The year’s end is here again and the holidays are upon us once more. Christmas, Hanukkah and Kwanzaa are but a few celebrations in the month but December is also the winter solstice. Man has been marking the first day of winter (the point when the days’ start getting longer, not shorter) long before the birth of Jesus and even before the events that led to the Festival of Lights in the Jewish religion. Many other events have sprung up as well such as Newtonmas (for Atheists) and Festivus (for the rest of us) so that everyone, regardless of religion, can celebrate something this month, which is not a bad thing! Whatever you happen to celebrate, it is great that you are celebrating and spending time with your family and/or friends. We think it’s an excellent time to raise your glass in cheer and to savor why we are alive—something that we should do throughout the year as well.

Christmas, as we know it today, marks the day of Jesus’ birth, but the rest of the reasons for the traditions of the holiday have been lost by many. Christmas trees, for example, were a German tradition that didn’t really make its way to our shores until the 1830’s. I think many would be surprised to learn that the early Puritans in New England thought of things like Christmas carols and decorated trees as a mockery of a very sacred event. People were fined for even hanging decorations at that time. It wasn’t until the mid- to late-19th century when the practice of decorated trees even gained popular acceptance here, not even 200 years ago.

The term Yuletide, or Yule, is more Germanic or Norse in origin, and it’s actually more closely related to paganism than Christianity. While there was, in fact, a Saint Nicholas, a Greek Christian bishop from Myra who famously gave presents, many of us would not recognize him as the Santa Clause we know today. The Santa we know is seemingly closely tied to Germanic Yule traditions and legends than Christianity. The figure we recognize today was more a figment of the advertising staff of the Coca-Cola Company in the 1930’s, and then from traditional texts and legends. Mistletoe was used by Druid priests for what they felt was its magical properties, in their winter celebrations hundreds of years before the birth of Christ as well. Poinsettias are actually native to Mexico and South America and their red ‘flowers’ are really leaves of the plant. Its association with Christmas began in the 16th century with a story of a young girl too poor to bring a Christmas offering to church. Candy canes and Christmas cards also did not appear until the mid-19th century.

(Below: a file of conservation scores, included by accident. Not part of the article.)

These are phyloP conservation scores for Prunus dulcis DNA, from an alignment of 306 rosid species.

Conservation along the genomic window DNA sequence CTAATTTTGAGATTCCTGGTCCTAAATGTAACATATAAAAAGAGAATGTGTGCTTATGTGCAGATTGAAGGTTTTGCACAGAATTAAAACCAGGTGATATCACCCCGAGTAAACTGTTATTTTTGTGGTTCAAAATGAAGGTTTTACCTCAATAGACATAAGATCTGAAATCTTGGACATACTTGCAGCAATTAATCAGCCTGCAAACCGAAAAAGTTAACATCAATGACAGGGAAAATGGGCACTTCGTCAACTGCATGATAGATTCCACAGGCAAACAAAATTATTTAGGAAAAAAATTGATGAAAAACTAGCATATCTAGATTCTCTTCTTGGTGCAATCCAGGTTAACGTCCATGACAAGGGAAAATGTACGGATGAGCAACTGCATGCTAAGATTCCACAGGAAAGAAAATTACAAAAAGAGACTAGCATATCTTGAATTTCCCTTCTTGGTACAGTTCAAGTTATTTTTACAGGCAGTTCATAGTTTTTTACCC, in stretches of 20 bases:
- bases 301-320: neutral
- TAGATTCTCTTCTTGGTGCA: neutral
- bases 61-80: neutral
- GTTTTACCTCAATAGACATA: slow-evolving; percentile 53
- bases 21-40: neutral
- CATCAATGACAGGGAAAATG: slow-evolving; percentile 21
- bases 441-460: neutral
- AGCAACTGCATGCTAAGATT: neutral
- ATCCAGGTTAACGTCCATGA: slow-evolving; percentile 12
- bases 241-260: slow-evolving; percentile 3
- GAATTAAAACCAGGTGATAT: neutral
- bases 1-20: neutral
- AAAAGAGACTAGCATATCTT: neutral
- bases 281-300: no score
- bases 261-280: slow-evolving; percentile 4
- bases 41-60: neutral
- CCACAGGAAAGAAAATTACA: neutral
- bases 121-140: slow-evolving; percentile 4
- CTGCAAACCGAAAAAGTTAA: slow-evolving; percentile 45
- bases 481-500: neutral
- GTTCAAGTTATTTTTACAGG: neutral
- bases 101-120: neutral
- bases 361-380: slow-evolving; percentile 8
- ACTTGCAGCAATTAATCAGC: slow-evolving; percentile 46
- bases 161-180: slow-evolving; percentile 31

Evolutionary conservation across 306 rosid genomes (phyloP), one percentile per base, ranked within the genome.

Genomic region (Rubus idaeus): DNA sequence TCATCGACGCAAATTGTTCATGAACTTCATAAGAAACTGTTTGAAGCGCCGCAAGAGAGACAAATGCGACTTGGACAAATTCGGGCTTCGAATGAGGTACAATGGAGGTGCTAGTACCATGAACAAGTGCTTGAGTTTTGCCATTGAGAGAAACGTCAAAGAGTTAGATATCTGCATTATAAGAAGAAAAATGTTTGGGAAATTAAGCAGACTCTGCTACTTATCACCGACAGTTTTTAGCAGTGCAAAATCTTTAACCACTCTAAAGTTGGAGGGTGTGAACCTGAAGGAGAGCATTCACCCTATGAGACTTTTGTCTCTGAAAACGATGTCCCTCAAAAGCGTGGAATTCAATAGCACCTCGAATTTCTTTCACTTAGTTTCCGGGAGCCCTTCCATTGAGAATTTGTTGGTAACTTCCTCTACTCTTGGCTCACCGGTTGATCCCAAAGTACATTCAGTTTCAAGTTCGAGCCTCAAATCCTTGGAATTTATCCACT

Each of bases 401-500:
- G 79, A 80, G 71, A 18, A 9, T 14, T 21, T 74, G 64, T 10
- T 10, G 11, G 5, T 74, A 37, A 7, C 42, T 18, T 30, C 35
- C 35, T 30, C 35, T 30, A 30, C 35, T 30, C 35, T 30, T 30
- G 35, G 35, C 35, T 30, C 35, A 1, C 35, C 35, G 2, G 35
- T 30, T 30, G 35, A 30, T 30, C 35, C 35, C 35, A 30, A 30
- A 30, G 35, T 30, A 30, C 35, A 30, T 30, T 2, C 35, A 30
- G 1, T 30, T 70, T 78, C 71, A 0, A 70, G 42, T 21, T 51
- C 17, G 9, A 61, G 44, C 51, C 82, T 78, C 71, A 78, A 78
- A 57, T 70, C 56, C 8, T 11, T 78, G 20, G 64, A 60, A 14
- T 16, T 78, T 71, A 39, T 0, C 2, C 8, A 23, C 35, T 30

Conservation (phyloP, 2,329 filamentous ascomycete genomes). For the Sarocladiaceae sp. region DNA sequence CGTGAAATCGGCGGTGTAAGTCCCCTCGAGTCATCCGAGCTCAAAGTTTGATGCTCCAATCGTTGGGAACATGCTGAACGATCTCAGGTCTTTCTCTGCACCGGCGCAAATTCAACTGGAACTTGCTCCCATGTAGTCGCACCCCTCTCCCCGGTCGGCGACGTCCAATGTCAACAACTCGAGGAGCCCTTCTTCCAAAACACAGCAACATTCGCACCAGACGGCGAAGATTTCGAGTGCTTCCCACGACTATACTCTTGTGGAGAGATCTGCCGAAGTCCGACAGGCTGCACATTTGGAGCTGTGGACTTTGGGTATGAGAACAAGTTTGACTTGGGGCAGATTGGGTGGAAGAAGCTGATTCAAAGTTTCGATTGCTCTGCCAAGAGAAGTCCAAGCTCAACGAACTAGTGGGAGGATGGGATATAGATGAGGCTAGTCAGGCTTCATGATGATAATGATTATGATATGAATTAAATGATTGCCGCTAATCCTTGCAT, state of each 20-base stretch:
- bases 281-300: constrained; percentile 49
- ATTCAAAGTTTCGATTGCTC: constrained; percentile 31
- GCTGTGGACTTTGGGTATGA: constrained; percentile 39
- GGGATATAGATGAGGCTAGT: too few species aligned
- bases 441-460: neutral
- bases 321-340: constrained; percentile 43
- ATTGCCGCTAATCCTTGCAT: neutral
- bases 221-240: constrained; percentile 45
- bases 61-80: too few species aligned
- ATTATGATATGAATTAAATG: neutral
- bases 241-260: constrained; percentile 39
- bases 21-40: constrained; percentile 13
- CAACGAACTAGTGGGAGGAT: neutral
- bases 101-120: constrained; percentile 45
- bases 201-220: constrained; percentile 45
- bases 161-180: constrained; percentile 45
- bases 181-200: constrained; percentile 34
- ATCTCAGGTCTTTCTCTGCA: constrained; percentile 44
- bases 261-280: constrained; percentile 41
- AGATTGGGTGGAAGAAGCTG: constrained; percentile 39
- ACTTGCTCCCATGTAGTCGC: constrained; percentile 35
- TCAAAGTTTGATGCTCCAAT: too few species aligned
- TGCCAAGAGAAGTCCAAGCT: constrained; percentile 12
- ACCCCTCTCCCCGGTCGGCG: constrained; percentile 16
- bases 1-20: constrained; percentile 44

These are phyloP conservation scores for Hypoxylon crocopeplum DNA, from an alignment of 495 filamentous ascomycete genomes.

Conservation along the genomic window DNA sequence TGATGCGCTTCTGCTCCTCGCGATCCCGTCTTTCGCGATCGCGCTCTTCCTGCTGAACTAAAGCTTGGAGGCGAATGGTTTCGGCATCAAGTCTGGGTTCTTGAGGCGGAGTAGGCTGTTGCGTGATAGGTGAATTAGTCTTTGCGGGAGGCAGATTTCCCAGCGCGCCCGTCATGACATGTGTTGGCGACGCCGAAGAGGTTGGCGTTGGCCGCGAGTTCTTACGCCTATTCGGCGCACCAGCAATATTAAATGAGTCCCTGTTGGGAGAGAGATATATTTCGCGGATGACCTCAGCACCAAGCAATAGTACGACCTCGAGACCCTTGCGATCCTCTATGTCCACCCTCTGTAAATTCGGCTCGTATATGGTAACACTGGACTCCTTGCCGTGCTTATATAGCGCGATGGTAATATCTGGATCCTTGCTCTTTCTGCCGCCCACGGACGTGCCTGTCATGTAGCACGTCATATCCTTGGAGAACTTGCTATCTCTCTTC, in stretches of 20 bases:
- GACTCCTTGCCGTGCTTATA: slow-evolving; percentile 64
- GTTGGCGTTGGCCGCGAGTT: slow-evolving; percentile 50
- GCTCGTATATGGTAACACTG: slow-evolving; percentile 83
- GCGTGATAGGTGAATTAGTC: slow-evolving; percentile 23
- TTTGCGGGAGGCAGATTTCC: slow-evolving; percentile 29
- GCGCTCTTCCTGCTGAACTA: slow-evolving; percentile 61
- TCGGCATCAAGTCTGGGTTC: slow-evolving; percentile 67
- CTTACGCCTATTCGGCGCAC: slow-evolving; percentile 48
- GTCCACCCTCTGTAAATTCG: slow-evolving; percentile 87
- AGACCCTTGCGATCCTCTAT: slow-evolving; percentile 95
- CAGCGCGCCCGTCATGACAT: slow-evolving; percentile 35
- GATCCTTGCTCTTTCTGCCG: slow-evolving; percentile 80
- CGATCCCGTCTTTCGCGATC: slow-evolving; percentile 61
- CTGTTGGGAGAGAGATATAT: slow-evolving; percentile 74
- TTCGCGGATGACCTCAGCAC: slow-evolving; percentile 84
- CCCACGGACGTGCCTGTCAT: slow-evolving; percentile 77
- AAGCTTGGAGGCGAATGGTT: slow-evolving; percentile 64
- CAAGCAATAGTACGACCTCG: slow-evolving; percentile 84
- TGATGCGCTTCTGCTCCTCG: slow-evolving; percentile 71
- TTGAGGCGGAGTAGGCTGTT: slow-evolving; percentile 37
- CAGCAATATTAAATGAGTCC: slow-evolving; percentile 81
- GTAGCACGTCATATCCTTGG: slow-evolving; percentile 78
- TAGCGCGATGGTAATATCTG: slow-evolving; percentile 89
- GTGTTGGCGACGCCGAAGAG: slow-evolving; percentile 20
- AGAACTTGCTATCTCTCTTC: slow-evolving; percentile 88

Hanukkah is a much older celebration which marks the successful Jewish (second century B.C.) Maccabean revolt for religious freedom and their rededication of their Holy temple afterwards. The Festival of Lights, as it is also known, begins on the 25th day of Kislev (which is the ninth month on the Hebrew calendar) and that date may fall from late November to Late December on our Gregorian calendar. The celebration last for 8 days because after the original revolt they could only find one small jug of oil that was uncontaminated, expected to be only enough to light their sacred lamp of the temple for one day. Miraculously, the oil sustained the lamp for 8 days, until more could be secured. The menorah and the festival today represent those 8 days the lamp burned.

Kwanzaa, which is celebrated from December 26 to January 1, is a California creation from the mid 1960’s. Maulana Karenga, a professor at Cal State Long Beach at the time, is credited with its creation to celebrate and remember the African-American culture. It is also marked with gift giving and a traditional feast much as Christmas is. While originally created as an alternative to Christmas, many now celebrate both.

Sir Isaac Newton’s birthday is on December 25th as well, albeit on the Julian Calendar. Atheists invoke this man of science’s name when they created Newtonmas (also celebrated on December 25) to give them an alternate to Christmas. We think they just wanted to get in on party without feeling they were supportive of religion.

Those fans of Seinfeld will also recognize Festivus: “A Festivus for the rest of us!” This was a tradition created by the family of one of the show’s writers, and entered popular culture via the show. It has now caught on more as a parody of the commercialism of Christmas but how can you not like an event that features both feats of strength AND the airing of grievances?!

Many other nationalities and religions celebrate holy days and festivals during the month of December. We would encourage you to do the same. Embrace the traditions of your family or friends or create new ones to celebrate. We at Local Happenings are big fans of both family and friends and they play a significant part in our lives. We would hope that all of you have someone, or a group of someone’s, consisting of family and friends that you gather together with to celebrate … something. The point of this little story is not to tell you what to celebrate but to show you that men and women have been celebrating for thousands of years in the month we now know as December, and those celebrations and traditions have changed over time to be what they are today. Enjoy the month with your celebration of choice. Cheers!

201502 RobertRobert Briseño – Likes to celebrate Christmas and all the holidays with his wife, his three wonderful children and as many of his family & friends as possible and hopes that he will be able to do so for decades to come.